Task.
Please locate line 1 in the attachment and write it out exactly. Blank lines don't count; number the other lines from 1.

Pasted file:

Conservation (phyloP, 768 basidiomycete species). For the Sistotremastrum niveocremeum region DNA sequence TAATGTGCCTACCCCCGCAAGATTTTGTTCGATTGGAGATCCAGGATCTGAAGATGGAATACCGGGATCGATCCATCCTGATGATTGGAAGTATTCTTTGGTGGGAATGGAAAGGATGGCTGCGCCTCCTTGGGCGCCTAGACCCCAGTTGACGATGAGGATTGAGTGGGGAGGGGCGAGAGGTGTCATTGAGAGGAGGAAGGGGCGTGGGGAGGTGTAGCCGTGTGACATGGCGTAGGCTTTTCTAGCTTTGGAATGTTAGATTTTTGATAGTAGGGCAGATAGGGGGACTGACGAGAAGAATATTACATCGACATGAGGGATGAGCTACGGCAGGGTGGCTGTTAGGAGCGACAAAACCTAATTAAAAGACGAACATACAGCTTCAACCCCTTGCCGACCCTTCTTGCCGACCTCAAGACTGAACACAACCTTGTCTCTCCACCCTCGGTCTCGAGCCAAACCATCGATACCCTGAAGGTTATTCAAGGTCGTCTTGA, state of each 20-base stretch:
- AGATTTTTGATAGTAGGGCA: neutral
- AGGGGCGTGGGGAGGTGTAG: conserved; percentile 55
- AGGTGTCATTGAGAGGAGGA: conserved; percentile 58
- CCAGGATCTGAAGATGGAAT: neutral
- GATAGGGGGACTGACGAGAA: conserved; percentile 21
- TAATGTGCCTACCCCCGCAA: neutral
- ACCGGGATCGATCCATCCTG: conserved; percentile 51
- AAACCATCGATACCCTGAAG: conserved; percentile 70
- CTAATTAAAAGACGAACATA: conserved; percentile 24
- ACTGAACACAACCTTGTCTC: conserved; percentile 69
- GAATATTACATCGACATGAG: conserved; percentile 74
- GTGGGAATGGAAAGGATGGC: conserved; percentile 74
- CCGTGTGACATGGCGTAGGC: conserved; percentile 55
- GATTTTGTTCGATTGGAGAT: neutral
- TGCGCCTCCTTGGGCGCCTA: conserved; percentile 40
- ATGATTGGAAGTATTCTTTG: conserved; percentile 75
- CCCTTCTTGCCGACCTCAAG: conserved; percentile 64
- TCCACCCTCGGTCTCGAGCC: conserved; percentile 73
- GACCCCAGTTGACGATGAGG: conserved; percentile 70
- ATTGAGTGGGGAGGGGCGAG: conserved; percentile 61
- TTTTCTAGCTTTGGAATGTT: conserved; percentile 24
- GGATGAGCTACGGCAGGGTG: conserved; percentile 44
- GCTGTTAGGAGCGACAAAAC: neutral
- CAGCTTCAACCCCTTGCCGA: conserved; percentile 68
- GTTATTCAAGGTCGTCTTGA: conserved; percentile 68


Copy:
Conservation (phyloP, 768 basidiomycete species). For the Sistotremastrum niveocremeum region DNA sequence TAATGTGCCTACCCCCGCAAGATTTTGTTCGATTGGAGATCCAGGATCTGAAGATGGAATACCGGGATCGATCCATCCTGATGATTGGAAGTATTCTTTGGTGGGAATGGAAAGGATGGCTGCGCCTCCTTGGGCGCCTAGACCCCAGTTGACGATGAGGATTGAGTGGGGAGGGGCGAGAGGTGTCATTGAGAGGAGGAAGGGGCGTGGGGAGGTGTAGCCGTGTGACATGGCGTAGGCTTTTCTAGCTTTGGAATGTTAGATTTTTGATAGTAGGGCAGATAGGGGGACTGACGAGAAGAATATTACATCGACATGAGGGATGAGCTACGGCAGGGTGGCTGTTAGGAGCGACAAAACCTAATTAAAAGACGAACATACAGCTTCAACCCCTTGCCGACCCTTCTTGCCGACCTCAAGACTGAACACAACCTTGTCTCTCCACCCTCGGTCTCGAGCCAAACCATCGATACCCTGAAGGTTATTCAAGGTCGTCTTGA, state of each 20-base stretch: